The biggest fear for many who divorce is that they will lose regular contact with their children. A divorce agreement typically includes details about how far away a coparent can move, but if the custodial parent or the parent with custody may still try to move across town, out of state or to another country. This can be extremely difficult on the children and the other parent.
Colorado is like other states in that it generally assigns joint custody to both parents. It includes decision making responsibilities on the care and well-being of the children and opportunities for regular visitation or often living under the same roof. However, parents will sometimes need to leave to take a new job or be closer to their family.
Modifications need to be approved
Moving far away makes it difficult for parents to share responsibilities and can damage the parent-child relationship. The children may also have to endure being uprooted and moved, leaving behind one parent as well as schools, friends, loved ones and the community where they have grown up.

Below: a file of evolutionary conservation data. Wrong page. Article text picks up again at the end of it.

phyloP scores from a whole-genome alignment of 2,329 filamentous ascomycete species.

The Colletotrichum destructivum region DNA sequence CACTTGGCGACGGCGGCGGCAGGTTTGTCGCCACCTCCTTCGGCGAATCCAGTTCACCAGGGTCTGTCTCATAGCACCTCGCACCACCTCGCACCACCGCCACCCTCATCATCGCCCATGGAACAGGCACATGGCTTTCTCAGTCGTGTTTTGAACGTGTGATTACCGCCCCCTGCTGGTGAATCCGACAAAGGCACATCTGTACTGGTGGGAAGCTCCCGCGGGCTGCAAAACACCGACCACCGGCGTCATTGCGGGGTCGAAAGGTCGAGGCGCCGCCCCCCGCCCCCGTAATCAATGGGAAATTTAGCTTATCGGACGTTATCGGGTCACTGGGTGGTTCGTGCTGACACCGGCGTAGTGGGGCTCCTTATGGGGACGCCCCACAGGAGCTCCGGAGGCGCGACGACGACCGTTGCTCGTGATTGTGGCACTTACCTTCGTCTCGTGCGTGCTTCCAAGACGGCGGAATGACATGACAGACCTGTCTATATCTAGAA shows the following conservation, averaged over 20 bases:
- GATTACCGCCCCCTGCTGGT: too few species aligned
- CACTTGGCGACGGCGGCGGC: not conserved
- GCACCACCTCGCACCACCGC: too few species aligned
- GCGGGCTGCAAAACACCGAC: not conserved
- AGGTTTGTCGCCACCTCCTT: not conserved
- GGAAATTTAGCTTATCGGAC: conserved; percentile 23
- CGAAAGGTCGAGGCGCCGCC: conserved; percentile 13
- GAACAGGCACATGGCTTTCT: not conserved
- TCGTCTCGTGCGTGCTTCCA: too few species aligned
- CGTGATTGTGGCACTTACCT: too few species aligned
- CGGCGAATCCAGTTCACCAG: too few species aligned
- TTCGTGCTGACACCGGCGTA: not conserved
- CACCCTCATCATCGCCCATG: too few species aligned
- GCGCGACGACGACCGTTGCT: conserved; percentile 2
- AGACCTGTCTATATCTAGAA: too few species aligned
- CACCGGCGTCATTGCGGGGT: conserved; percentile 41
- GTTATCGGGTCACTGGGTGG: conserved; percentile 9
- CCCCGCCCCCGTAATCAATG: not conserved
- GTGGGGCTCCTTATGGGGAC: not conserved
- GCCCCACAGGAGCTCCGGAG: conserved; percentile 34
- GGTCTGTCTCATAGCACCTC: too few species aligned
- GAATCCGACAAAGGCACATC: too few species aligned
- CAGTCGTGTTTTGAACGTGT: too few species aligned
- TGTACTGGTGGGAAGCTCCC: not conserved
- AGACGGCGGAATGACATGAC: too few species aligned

Any move that makes the current parenting plan impractical or impossible will need to be approved by the other parent or the court. If the other parent does not sign off on the move, judges will weigh the children’s best interests and other important factors to determine where the children will live. These include:
- Why the parent wishes to move
- Why the other parent objects to the move
- The nature of the parent-child relationship
- How the move likely will affect that children
- Educational opportunities at the proposed residence
- And other factors
Each parent will have an equal opportunity to argue for moving or staying. If the parents are from different states, the children’s home state has jurisdiction over this decision, or the retains jurisdiction until the entire family leaves that state. Jurisdiction would then switch to the state where the parent who pays support resides.
Parents often find the best solution
It is impossible in some cases for parents to agree on a parenting plan, which is why they end up in court. But co-parents who create their agreement with the help of an attorney often have the best chance for success because they balance the children’s needs, the parents’ rights and the realities of the potential move.